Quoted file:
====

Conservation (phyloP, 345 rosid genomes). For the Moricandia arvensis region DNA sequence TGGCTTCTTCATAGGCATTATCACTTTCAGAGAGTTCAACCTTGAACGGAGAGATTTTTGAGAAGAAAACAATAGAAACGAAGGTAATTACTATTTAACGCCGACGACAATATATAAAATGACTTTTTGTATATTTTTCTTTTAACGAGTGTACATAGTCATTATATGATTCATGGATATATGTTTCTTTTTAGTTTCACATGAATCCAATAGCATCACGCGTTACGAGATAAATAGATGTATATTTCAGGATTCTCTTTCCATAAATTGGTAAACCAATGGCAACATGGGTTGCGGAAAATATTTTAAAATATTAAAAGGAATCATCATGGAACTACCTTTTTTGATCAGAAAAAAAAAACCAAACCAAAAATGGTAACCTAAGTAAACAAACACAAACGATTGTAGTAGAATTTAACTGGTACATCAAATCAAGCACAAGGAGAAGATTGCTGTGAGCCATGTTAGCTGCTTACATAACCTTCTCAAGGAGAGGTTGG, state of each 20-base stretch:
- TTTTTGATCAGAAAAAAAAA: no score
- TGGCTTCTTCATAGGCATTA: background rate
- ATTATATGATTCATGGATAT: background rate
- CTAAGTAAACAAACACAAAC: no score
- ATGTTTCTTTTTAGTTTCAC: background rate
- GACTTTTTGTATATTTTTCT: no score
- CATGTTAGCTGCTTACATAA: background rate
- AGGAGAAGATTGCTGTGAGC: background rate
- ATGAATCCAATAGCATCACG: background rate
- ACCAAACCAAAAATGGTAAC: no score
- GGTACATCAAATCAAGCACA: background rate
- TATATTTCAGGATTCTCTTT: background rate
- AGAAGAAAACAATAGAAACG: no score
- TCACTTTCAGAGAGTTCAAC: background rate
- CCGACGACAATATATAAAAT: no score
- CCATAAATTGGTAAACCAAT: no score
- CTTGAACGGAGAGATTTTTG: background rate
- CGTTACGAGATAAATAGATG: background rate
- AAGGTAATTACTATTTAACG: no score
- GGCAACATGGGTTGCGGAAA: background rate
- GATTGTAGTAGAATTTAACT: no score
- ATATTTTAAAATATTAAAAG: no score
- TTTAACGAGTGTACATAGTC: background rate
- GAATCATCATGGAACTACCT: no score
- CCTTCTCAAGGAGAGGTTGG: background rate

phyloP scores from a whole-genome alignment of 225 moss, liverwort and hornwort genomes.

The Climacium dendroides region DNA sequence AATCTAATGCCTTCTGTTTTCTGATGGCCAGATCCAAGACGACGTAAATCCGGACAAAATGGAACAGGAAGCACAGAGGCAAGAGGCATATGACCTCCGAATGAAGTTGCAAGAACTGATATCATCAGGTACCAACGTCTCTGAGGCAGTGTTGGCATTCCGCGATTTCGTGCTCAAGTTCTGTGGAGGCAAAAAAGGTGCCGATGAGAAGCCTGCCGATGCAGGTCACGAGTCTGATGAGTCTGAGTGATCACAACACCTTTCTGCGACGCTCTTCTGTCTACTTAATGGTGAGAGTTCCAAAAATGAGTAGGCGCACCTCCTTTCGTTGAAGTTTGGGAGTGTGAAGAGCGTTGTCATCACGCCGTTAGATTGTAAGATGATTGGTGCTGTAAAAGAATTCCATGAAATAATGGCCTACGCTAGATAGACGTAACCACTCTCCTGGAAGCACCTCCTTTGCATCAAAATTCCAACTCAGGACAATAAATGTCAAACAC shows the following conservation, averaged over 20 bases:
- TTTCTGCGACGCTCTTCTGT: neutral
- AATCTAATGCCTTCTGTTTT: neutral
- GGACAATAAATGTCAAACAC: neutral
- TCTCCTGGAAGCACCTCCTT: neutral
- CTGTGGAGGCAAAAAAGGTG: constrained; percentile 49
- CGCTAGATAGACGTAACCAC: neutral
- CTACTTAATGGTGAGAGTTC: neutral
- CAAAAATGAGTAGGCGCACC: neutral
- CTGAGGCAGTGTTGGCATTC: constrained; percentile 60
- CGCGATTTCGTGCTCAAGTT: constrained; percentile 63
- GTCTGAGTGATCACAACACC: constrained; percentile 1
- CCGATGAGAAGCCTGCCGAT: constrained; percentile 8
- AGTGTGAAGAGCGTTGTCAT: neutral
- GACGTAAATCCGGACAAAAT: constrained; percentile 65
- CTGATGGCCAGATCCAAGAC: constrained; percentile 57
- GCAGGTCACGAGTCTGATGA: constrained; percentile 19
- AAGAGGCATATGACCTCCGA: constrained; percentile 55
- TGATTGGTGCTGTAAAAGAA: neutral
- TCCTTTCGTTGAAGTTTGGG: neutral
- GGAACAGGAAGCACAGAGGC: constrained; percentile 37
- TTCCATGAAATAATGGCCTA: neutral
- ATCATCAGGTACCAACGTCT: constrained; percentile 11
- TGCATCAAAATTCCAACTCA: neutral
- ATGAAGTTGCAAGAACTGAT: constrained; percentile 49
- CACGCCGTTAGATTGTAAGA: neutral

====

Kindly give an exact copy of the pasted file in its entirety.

Conservation (phyloP, 345 rosid genomes). For the Moricandia arvensis region DNA sequence TGGCTTCTTCATAGGCATTATCACTTTCAGAGAGTTCAACCTTGAACGGAGAGATTTTTGAGAAGAAAACAATAGAAACGAAGGTAATTACTATTTAACGCCGACGACAATATATAAAATGACTTTTTGTATATTTTTCTTTTAACGAGTGTACATAGTCATTATATGATTCATGGATATATGTTTCTTTTTAGTTTCACATGAATCCAATAGCATCACGCGTTACGAGATAAATAGATGTATATTTCAGGATTCTCTTTCCATAAATTGGTAAACCAATGGCAACATGGGTTGCGGAAAATATTTTAAAATATTAAAAGGAATCATCATGGAACTACCTTTTTTGATCAGAAAAAAAAAACCAAACCAAAAATGGTAACCTAAGTAAACAAACACAAACGATTGTAGTAGAATTTAACTGGTACATCAAATCAAGCACAAGGAGAAGATTGCTGTGAGCCATGTTAGCTGCTTACATAACCTTCTCAAGGAGAGGTTGG, state of each 20-base stretch:
- TTTTTGATCAGAAAAAAAAA: no score
- TGGCTTCTTCATAGGCATTA: background rate
- ATTATATGATTCATGGATAT: background rate
- CTAAGTAAACAAACACAAAC: no score
- ATGTTTCTTTTTAGTTTCAC: background rate
- GACTTTTTGTATATTTTTCT: no score
- CATGTTAGCTGCTTACATAA: background rate
- AGGAGAAGATTGCTGTGAGC: background rate
- ATGAATCCAATAGCATCACG: background rate
- ACCAAACCAAAAATGGTAAC: no score
- GGTACATCAAATCAAGCACA: background rate
- TATATTTCAGGATTCTCTTT: background rate
- AGAAGAAAACAATAGAAACG: no score
- TCACTTTCAGAGAGTTCAAC: background rate
- CCGACGACAATATATAAAAT: no score
- CCATAAATTGGTAAACCAAT: no score
- CTTGAACGGAGAGATTTTTG: background rate
- CGTTACGAGATAAATAGATG: background rate
- AAGGTAATTACTATTTAACG: no score
- GGCAACATGGGTTGCGGAAA: background rate
- GATTGTAGTAGAATTTAACT: no score
- ATATTTTAAAATATTAAAAG: no score
- TTTAACGAGTGTACATAGTC: background rate
- GAATCATCATGGAACTACCT: no score
- CCTTCTCAAGGAGAGGTTGG: background rate

phyloP scores from a whole-genome alignment of 225 moss, liverwort and hornwort genomes.

The Climacium dendroides region DNA sequence AATCTAATGCCTTCTGTTTTCTGATGGCCAGATCCAAGACGACGTAAATCCGGACAAAATGGAACAGGAAGCACAGAGGCAAGAGGCATATGACCTCCGAATGAAGTTGCAAGAACTGATATCATCAGGTACCAACGTCTCTGAGGCAGTGTTGGCATTCCGCGATTTCGTGCTCAAGTTCTGTGGAGGCAAAAAAGGTGCCGATGAGAAGCCTGCCGATGCAGGTCACGAGTCTGATGAGTCTGAGTGATCACAACACCTTTCTGCGACGCTCTTCTGTCTACTTAATGGTGAGAGTTCCAAAAATGAGTAGGCGCACCTCCTTTCGTTGAAGTTTGGGAGTGTGAAGAGCGTTGTCATCACGCCGTTAGATTGTAAGATGATTGGTGCTGTAAAAGAATTCCATGAAATAATGGCCTACGCTAGATAGACGTAACCACTCTCCTGGAAGCACCTCCTTTGCATCAAAATTCCAACTCAGGACAATAAATGTCAAACAC shows the following conservation, averaged over 20 bases:
- TTTCTGCGACGCTCTTCTGT: neutral
- AATCTAATGCCTTCTGTTTT: neutral
- GGACAATAAATGTCAAACAC: neutral
- TCTCCTGGAAGCACCTCCTT: neutral
- CTGTGGAGGCAAAAAAGGTG: constrained; percentile 49
- CGCTAGATAGACGTAACCAC: neutral
- CTACTTAATGGTGAGAGTTC: neutral
- CAAAAATGAGTAGGCGCACC: neutral
- CTGAGGCAGTGTTGGCATTC: constrained; percentile 60
- CGCGATTTCGTGCTCAAGTT: constrained; percentile 63
- GTCTGAGTGATCACAACACC: constrained; percentile 1
- CCGATGAGAAGCCTGCCGAT: constrained; percentile 8
- AGTGTGAAGAGCGTTGTCAT: neutral
- GACGTAAATCCGGACAAAAT: constrained; percentile 65
- CTGATGGCCAGATCCAAGAC: constrained; percentile 57
- GCAGGTCACGAGTCTGATGA: constrained; percentile 19
- AAGAGGCATATGACCTCCGA: constrained; percentile 55
- TGATTGGTGCTGTAAAAGAA: neutral
- TCCTTTCGTTGAAGTTTGGG: neutral
- GGAACAGGAAGCACAGAGGC: constrained; percentile 37
- TTCCATGAAATAATGGCCTA: neutral
- ATCATCAGGTACCAACGTCT: constrained; percentile 11
- TGCATCAAAATTCCAACTCA: neutral
- ATGAAGTTGCAAGAACTGAT: constrained; percentile 49
- CACGCCGTTAGATTGTAAGA: neutral